Pifalo's point brings to mind how some health plans use financial incentives to engage their members. "That's the only thing that gets people's attention," says Mansheim, adding that Coventry is considering how to use incentives to encourage healthy behavior.
A simple example: An MCO can offer smoking cessation programs and require members to pay up front to join. "That's called having skin in the game," Mansheim says. "Once members make a commitment, the question is, how you keep them in it and reinforce positive behavior? And the answer tends to be reimbursement for the program."
Highmark drops the skin equation — subsidizing the entire cost of its smoking cessation programs and paying cash rewards to members: $50 for completing a program, and another $50 for remaining smoke-free at six months. Highmark has a 48-percent abstinence rate at six months, compared with national averages of 20 to 40 percent. According to Pifalo, "The cash rewards are a small price, considering that medical costs for smokers are an estimated 18 percent higher than nonsmokers."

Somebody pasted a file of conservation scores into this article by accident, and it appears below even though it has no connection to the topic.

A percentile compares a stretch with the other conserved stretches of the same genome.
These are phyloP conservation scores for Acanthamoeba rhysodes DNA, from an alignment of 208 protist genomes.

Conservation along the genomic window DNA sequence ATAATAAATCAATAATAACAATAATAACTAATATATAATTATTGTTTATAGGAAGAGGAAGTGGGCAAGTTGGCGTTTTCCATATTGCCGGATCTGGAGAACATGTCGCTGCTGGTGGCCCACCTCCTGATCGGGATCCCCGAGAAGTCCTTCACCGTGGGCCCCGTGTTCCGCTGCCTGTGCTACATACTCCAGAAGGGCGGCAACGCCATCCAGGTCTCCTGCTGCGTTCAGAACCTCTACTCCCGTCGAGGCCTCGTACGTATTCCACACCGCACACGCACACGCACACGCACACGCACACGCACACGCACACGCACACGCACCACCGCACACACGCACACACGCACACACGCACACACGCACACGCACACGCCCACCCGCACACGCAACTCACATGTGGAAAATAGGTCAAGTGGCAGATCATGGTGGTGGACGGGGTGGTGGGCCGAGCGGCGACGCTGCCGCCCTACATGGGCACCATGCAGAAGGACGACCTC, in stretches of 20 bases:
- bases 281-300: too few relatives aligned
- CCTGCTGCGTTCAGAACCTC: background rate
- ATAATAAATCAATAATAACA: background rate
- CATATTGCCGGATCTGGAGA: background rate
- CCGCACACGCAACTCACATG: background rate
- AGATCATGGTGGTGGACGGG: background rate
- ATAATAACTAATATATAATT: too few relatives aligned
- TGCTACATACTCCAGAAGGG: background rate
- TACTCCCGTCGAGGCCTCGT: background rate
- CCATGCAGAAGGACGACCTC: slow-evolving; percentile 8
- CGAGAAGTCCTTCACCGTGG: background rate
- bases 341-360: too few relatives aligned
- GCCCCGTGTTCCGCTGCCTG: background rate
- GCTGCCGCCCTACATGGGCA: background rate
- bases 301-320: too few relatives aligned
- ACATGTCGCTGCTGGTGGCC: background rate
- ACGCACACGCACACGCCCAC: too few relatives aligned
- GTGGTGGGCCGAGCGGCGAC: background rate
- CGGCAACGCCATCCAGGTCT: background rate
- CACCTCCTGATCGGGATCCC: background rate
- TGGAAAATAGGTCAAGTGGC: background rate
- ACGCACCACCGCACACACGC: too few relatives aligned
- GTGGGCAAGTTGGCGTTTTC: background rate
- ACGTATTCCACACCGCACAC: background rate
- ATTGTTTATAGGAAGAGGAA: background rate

Boulter, an endocrinologist by training, doubts the same would work with obese patients. "My experience is the drive for obesity is so strong, that even financial incentives wouldn't make people commit themselves to change." As for the suggestion of using incentives in a punitive fashion (such as charging higher premiums or saying "If you don't change behavior, we won't pay for diet-prescription refills"), Boulter calls that "immoral."
Because physicians are most patients' first point of contact with health care, it seems natural for HMOs to consider driving the healthy behavior message through physicians. Boulter thinks that should be done in a way that doesn't interfere with the doctor-patient relationship.
"We have an obligation, as a health plan, to give tools to providers to work with the patient, and those include coverage for counseling benefits and appropriate medications to help people lose weight," he says. "It doesn't work well to have the physician encourage the patient to take steps, and then find out most of those steps aren't covered."
Most physicians, however, have neither the time nor the training in behavior change that they would need to help patients implement their recommendations effectively. Nitzkin thinks that while the physician should deliver the message, diagnose, and prescribe a treatment regimen, the staff can take it from there. If health plans aren't immediately sure how to work with primary care physicians in that regard, the answer might be easy to find.